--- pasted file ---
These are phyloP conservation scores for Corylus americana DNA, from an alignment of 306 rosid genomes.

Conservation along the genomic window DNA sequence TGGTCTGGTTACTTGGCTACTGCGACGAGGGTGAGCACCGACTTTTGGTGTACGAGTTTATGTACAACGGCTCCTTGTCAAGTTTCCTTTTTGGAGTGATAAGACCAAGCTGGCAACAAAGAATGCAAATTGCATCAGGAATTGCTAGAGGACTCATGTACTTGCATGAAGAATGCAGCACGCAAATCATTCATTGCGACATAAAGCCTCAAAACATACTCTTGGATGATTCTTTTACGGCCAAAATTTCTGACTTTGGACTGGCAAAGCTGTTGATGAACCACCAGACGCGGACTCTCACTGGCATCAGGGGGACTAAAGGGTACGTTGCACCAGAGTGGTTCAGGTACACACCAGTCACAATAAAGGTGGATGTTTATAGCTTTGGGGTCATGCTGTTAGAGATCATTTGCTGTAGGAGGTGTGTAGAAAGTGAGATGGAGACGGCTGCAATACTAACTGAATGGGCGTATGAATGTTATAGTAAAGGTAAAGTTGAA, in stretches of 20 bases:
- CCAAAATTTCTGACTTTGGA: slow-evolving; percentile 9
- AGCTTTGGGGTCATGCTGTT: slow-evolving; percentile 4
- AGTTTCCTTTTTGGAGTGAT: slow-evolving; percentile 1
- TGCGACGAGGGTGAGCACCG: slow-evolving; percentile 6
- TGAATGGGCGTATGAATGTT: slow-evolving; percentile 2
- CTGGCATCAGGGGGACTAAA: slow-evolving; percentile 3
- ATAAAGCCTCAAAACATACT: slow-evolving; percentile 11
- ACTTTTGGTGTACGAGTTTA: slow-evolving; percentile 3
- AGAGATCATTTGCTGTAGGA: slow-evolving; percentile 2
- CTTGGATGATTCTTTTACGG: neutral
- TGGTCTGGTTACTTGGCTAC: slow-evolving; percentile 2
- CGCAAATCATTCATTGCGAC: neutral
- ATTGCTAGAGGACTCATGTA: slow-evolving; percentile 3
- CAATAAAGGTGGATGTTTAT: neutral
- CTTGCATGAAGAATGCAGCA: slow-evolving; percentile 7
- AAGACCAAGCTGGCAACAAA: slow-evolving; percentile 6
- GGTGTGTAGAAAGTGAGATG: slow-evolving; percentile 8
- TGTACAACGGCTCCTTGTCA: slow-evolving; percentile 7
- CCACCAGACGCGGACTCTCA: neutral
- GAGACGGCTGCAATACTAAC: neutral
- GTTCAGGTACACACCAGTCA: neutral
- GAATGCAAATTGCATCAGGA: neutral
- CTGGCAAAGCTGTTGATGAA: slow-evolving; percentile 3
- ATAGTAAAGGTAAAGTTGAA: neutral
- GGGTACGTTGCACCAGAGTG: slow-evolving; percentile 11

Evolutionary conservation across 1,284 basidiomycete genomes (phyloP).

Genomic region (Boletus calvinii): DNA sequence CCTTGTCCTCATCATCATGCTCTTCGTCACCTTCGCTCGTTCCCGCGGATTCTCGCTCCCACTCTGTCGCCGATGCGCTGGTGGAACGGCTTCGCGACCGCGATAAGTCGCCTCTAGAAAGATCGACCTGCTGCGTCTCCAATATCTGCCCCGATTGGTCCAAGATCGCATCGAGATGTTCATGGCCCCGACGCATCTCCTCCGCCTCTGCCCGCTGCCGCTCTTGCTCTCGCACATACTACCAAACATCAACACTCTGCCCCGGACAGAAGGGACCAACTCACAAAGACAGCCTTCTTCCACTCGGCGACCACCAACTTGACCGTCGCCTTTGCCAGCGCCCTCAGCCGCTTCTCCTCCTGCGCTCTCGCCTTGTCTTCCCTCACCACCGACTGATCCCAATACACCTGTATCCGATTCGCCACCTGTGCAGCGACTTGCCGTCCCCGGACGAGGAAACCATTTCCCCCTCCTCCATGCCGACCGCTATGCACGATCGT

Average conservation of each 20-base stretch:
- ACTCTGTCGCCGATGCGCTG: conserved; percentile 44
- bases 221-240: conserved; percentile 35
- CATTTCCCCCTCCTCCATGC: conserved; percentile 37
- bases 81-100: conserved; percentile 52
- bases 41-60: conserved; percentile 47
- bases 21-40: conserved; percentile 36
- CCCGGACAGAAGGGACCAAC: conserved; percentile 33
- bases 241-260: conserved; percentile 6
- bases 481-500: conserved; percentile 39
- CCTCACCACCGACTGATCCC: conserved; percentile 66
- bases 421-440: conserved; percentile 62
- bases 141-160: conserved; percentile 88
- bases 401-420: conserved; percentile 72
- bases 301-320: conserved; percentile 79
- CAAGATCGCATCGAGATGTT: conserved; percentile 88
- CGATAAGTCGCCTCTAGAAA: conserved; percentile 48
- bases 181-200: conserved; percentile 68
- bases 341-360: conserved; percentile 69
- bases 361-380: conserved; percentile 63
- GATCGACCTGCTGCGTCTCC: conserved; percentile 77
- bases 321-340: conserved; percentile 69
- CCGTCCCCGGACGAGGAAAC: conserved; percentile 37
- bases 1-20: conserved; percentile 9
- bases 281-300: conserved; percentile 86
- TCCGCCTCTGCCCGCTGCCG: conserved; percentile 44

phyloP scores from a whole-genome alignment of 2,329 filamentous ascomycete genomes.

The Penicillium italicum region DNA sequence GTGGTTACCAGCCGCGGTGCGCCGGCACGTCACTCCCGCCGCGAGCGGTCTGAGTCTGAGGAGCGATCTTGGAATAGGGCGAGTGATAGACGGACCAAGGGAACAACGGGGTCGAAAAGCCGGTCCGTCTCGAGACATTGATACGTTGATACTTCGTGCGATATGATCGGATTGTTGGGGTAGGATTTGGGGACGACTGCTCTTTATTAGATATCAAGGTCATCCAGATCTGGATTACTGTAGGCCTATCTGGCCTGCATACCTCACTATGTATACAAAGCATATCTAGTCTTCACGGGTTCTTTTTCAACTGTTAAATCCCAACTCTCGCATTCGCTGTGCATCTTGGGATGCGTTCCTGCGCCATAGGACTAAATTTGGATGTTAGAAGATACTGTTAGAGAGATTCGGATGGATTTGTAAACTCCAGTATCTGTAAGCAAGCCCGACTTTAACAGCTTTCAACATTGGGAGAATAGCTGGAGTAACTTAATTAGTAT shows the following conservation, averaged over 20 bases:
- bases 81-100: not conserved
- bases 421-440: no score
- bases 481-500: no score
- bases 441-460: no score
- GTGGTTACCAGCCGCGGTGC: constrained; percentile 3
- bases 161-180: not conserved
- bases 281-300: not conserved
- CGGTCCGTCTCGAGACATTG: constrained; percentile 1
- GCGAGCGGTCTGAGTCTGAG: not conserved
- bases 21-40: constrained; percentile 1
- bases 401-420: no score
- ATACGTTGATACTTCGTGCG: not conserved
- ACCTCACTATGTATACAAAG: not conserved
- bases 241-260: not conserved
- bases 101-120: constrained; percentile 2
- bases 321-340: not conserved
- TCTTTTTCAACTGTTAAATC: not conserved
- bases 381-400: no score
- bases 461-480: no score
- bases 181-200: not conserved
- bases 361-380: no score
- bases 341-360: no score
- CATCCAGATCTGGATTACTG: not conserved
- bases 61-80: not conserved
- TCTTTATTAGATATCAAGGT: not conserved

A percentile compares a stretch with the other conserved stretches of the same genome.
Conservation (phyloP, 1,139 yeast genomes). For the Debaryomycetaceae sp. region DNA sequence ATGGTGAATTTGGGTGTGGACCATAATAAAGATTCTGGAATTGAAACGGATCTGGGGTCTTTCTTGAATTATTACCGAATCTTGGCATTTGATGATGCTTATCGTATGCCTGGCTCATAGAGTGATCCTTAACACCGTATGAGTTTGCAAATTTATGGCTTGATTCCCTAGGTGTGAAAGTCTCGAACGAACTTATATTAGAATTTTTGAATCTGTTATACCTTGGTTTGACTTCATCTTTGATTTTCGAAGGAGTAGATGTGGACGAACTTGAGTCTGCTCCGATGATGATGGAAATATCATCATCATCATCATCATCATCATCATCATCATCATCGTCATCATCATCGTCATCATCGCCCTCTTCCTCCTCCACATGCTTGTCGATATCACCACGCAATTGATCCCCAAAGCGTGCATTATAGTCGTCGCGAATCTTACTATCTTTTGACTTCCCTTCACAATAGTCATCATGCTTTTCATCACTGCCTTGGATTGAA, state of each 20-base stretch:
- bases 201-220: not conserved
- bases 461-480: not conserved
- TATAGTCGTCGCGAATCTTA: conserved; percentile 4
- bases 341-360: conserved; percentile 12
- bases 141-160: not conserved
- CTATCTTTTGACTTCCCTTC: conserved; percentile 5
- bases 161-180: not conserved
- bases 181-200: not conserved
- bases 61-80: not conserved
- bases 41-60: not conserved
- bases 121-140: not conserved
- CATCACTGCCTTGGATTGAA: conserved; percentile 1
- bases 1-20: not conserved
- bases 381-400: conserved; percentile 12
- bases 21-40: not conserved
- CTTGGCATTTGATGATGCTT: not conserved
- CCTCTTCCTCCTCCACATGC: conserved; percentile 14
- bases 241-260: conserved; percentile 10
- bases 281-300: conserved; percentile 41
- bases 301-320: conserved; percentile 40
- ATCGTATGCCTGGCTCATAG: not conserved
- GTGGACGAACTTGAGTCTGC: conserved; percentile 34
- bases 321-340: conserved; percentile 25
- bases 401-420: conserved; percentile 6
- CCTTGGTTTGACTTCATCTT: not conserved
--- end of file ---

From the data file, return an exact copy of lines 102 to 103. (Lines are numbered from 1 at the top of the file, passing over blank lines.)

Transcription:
- bases 241-260: conserved; percentile 10
- bases 281-300: conserved; percentile 41